Furthermore, the United Kingdom’s decision to leave the European Union, and possibly its single market, throws into question Mauritius’s future terms of access to what remains its biggest export destination, even if it has declined in importance over the last few years.

In my view the focus is less likely to be on tariffs, given their already relatively low level. The biggest issue will be that of standards and regulations, what we commonly call non-tariff measures. Today these standards and regulations are made by 28 for 28 member states: one standard for 28 markets. How will it work tomorrow? Which standards and regulations will the UK apply to its products and services? Which rules of origin will apply? Will there be cumulation? The answer to these questions is crucial since non-tariff measures account today for the largest trade costs.

As the National export Strategy that we launched yesterday advocates, Mauritian businesses and the government will have to look to further consolidate existing markets, diversify into new markets, within the EU and elsewhere, and to move up the value chain to better manage risks.

Yet market access and value addition alone may not suffice to solve Mauritius’s inclusive growth challenge.

It will be important to invest in empowering citizens to take advantage of the new opportunities offered by technological progress and to cushion the impact of the on-going transformations. Taxation and social policies will have an important role to play. In particular, it is of paramount importance to address the mismatch of skills in innovative way as part of an overarching strategy to develop Mauritius’ human resources. Because the economy of the 21st century is a knowledge economy, it is important for Mauritius to invest in areas such as bio medicine, IT, and software development.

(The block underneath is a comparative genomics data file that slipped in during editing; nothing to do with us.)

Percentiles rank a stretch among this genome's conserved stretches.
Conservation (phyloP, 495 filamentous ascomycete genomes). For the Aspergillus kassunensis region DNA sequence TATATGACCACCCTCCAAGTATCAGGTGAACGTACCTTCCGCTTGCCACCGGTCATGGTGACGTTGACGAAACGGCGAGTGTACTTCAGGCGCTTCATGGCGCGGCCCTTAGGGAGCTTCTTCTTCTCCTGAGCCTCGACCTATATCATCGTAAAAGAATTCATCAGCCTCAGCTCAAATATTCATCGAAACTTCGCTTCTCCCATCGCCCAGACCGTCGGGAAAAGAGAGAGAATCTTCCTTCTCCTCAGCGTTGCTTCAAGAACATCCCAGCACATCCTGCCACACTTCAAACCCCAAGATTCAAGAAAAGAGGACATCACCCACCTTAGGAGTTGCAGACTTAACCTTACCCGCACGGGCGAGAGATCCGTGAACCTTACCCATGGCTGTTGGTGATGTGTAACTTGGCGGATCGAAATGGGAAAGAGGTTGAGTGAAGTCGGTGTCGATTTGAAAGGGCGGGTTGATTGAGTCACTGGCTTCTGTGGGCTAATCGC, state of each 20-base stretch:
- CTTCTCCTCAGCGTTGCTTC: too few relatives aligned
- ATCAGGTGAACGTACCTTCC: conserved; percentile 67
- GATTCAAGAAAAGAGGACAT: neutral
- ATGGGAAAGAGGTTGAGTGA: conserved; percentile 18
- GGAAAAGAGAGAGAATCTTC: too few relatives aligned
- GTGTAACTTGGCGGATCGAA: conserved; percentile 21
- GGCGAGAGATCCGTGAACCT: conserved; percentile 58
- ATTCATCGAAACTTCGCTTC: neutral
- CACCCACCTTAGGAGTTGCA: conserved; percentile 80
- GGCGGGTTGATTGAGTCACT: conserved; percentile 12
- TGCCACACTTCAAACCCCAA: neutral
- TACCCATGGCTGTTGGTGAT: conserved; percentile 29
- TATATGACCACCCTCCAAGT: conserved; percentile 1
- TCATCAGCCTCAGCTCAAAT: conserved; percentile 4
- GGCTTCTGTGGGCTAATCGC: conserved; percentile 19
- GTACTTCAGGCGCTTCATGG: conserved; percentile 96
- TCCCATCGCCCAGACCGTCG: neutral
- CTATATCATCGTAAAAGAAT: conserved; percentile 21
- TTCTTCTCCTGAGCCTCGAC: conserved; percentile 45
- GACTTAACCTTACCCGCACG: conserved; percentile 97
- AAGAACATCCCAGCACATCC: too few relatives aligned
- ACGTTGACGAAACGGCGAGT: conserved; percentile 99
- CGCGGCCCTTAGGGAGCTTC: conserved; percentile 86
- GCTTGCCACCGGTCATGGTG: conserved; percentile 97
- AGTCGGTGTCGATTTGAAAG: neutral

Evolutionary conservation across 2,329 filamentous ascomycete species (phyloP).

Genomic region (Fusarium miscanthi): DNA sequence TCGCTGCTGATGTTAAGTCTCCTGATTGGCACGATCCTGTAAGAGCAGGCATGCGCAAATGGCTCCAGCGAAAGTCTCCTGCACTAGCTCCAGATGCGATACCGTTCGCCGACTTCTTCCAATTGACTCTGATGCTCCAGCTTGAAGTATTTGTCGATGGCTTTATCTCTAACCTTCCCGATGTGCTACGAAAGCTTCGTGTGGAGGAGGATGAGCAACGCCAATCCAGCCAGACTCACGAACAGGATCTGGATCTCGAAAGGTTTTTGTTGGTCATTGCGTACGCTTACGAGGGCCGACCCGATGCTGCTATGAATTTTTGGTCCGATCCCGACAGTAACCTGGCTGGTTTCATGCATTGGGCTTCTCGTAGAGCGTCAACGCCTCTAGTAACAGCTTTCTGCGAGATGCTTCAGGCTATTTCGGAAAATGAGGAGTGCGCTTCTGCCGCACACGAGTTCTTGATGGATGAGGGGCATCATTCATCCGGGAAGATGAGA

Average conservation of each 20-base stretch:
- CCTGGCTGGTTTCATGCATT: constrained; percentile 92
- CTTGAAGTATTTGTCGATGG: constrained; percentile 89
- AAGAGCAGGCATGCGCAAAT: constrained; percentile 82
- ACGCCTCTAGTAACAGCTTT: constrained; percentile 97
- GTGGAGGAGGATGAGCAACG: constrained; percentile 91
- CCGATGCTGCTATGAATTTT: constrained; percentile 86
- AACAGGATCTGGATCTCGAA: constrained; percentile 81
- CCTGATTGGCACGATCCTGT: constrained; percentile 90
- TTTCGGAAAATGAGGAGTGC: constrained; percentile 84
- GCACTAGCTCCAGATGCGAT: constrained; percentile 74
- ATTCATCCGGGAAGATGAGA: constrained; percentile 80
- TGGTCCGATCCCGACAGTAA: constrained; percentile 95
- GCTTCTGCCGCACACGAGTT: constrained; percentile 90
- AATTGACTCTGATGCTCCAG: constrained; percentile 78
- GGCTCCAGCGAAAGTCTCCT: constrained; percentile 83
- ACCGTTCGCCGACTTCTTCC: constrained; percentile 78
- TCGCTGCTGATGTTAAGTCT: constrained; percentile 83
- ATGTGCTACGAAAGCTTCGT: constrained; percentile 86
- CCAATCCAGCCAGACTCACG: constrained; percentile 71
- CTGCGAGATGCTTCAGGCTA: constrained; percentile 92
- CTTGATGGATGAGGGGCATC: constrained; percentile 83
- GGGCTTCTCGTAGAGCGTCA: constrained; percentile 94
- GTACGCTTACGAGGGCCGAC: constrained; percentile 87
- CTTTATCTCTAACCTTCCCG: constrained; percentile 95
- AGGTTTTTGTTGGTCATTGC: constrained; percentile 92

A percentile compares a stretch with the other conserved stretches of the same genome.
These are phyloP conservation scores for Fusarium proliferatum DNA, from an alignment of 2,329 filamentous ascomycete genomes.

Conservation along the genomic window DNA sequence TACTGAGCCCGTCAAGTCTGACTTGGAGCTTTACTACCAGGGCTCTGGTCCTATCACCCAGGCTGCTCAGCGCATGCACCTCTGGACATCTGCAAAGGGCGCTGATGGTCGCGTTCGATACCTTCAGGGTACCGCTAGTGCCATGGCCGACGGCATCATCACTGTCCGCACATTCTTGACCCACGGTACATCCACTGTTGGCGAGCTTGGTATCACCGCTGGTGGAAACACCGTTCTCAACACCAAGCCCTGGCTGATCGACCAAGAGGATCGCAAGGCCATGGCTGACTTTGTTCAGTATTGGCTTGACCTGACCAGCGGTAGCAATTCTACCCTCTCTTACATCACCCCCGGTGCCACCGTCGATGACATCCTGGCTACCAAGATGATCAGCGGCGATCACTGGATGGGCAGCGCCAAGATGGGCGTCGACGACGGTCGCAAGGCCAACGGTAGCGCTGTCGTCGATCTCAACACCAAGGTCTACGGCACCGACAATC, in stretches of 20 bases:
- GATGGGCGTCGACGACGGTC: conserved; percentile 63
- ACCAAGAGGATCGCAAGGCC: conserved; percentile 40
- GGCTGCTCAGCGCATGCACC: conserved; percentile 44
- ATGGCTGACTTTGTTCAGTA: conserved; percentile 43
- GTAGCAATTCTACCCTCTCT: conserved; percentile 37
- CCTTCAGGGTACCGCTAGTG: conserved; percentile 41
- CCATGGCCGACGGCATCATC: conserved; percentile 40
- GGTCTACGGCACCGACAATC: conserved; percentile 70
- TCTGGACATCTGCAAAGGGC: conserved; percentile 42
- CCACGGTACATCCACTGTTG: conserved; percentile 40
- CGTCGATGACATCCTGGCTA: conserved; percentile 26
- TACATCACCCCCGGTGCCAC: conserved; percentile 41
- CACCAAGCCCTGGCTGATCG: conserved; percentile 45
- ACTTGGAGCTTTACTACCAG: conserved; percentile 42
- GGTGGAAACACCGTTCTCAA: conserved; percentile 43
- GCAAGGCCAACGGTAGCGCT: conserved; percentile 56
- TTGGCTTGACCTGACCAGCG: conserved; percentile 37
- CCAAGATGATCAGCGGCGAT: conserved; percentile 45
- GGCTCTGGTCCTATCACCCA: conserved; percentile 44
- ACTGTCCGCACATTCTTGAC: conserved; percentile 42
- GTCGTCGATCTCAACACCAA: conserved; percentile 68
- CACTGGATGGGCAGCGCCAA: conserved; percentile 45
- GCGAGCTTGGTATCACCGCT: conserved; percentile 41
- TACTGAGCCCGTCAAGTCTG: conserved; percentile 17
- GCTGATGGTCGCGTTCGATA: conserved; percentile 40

Integrating Mauritian small and medium-sized enterprises (SMEs) – home to many youth and women - into international trade and investment networks would contribute to broadly-shared income gains. Investing in women entrepreneurs, many of whom are in the informal sector, will be critical. ITC’s global movement, Shetrades, aims to connect one million women entrepreneurs to market by 2020 and we hope to have Mauritius because a Shetrades champion.
SMEs account for the vast majority of jobs and firms in all countries. But while smaller firms in Europe are about two-thirds as productive as their larger national competitors, this ‘productivity gap’ tends to be much wider in developing countries. Lower productivity SMEs in turn translates into lower wages across much of the workforce and hence lower contribution to national growth.

Enabling Mauritian SMEs to become more productive and connect to international value chains would help them stimulate further productivity gains, grow faster and pay higher wages. More importantly, SMEs are crucial to make trade and growth work for the 99%.

ITC and the Mauritius Chamber of Commerce and Industry are working together to equip Mauritian SMEs to do just this.

The private sector voice has been central in our support to the Ministry of Industry, Commerce and Consumer Protection to develop the Export Strategy for Mauritius. It is important that this partnership continues and that you use this momentum to create a ‘Brand Mauritius’. ITC will continue to support We now know which sectors hold promising export potential. Through ITC’s SME Competitiveness Outlook we also know the areas of strength but also weakness in Mauritius’ SMEs.

We also know that because of their smaller size, SMEs are hit harder by costs associated with trade. That is why, the Chamber and the government in partnership with the International Trade Centre have created a “Trade Obstacles Alert Mechanism”. This online mechanism allows exporters and importers to notify the relevant authorities, in real time, when they face non-tariff barriers. Thanks to the alert mechanism Mauritian companies have been able to swiftly resolve port delays linked to measures like import and export licences.

I started by looking back on thirty years of cooperation. I will close by looking thirty years into the future. The location of Mauritius once rendered it distant from the world’s economic centre of gravity. That same location now puts it strategically between today’s growth markets in Asia, and tomorrow’s growth markets in Africa, especially when we see the growth in South-South trade to almost 1/3 of total world trade today. It is an appropriate position from which to achieve a second economic miracle. ITC stands ready to support Mauritians as they embark on this journey.

Thank you very much for your attention.